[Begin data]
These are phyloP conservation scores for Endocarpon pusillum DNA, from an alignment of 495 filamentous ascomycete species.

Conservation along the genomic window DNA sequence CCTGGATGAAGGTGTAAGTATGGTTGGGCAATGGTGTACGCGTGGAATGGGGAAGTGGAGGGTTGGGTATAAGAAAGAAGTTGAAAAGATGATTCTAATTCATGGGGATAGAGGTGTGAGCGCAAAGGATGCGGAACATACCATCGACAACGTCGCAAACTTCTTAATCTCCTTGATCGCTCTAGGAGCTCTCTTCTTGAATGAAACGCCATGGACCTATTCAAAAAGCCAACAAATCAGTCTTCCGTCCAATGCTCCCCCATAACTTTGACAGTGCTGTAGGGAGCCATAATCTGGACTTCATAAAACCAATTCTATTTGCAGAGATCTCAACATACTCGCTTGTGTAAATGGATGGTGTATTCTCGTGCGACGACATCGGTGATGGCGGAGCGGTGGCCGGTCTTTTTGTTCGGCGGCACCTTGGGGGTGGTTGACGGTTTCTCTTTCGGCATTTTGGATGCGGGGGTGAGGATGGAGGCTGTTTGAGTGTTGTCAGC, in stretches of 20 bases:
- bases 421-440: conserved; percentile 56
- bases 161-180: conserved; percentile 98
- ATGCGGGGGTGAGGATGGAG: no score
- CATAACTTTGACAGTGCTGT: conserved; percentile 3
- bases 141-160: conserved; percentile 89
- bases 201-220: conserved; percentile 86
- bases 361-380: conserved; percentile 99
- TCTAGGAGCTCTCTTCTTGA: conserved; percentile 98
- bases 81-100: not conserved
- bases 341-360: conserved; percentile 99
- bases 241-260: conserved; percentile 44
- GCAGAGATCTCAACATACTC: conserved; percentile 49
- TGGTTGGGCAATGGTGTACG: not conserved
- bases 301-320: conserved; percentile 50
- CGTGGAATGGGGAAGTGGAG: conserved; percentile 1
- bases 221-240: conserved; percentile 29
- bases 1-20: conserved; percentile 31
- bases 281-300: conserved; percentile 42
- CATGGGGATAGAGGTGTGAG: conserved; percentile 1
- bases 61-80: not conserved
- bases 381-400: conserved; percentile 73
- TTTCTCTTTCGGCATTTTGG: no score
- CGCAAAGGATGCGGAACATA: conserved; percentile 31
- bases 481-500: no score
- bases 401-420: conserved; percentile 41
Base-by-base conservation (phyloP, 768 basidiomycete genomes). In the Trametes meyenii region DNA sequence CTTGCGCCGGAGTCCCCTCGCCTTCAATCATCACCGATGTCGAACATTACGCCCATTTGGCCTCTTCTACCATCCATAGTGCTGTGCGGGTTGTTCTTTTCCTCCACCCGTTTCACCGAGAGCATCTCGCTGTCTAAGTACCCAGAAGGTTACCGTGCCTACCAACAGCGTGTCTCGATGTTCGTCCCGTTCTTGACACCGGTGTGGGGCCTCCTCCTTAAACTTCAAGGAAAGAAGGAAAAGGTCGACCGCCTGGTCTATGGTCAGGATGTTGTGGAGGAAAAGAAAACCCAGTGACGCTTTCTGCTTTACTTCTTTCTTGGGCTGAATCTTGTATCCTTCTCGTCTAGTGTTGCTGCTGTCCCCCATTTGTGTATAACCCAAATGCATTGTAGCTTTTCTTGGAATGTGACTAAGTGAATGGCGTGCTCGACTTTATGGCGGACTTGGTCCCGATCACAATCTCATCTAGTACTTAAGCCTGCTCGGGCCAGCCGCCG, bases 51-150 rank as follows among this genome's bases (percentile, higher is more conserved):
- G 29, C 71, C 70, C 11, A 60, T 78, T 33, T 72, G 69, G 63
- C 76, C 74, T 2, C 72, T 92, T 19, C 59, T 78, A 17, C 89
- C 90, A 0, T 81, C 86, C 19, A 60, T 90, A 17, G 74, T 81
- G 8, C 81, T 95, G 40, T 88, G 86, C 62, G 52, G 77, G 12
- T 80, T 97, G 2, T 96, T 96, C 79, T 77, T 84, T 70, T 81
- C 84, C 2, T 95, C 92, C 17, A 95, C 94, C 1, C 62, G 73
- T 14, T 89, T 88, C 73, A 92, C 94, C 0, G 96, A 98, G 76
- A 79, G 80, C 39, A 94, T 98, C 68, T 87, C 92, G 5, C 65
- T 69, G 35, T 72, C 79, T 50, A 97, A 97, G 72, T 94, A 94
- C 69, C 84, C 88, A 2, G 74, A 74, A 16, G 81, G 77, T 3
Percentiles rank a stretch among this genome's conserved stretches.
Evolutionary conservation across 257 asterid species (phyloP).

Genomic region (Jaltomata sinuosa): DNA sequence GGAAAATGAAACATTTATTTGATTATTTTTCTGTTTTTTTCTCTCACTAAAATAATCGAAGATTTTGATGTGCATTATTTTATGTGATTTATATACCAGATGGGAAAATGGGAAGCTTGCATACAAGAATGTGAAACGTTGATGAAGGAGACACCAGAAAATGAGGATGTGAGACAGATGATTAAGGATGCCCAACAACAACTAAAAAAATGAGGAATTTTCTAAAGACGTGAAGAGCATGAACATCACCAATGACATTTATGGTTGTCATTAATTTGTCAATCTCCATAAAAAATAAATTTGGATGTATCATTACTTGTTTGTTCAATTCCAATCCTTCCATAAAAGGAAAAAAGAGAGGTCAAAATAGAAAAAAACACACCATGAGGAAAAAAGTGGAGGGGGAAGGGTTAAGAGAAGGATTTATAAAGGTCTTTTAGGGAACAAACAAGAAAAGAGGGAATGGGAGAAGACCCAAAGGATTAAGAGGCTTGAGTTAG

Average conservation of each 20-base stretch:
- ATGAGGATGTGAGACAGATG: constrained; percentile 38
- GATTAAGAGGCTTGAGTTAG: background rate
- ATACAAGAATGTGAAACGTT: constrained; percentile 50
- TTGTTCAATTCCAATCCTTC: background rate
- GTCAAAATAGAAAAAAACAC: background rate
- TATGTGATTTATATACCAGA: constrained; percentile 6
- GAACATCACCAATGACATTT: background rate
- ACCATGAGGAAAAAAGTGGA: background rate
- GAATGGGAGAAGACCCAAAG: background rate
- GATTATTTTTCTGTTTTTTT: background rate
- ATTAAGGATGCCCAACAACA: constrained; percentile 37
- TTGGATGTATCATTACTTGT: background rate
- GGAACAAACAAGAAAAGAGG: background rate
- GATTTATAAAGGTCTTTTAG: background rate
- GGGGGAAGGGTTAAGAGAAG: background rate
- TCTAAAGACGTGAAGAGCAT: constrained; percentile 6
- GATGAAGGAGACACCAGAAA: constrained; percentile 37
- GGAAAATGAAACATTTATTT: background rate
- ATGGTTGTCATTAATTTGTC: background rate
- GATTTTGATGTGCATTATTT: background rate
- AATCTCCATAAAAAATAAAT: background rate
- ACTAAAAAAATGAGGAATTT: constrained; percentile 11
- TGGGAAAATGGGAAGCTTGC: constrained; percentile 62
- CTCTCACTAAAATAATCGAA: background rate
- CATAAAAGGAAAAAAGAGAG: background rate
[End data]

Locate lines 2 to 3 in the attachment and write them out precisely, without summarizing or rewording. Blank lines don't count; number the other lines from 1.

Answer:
Conservation along the genomic window DNA sequence CCTGGATGAAGGTGTAAGTATGGTTGGGCAATGGTGTACGCGTGGAATGGGGAAGTGGAGGGTTGGGTATAAGAAAGAAGTTGAAAAGATGATTCTAATTCATGGGGATAGAGGTGTGAGCGCAAAGGATGCGGAACATACCATCGACAACGTCGCAAACTTCTTAATCTCCTTGATCGCTCTAGGAGCTCTCTTCTTGAATGAAACGCCATGGACCTATTCAAAAAGCCAACAAATCAGTCTTCCGTCCAATGCTCCCCCATAACTTTGACAGTGCTGTAGGGAGCCATAATCTGGACTTCATAAAACCAATTCTATTTGCAGAGATCTCAACATACTCGCTTGTGTAAATGGATGGTGTATTCTCGTGCGACGACATCGGTGATGGCGGAGCGGTGGCCGGTCTTTTTGTTCGGCGGCACCTTGGGGGTGGTTGACGGTTTCTCTTTCGGCATTTTGGATGCGGGGGTGAGGATGGAGGCTGTTTGAGTGTTGTCAGC, in stretches of 20 bases:
- bases 421-440: conserved; percentile 56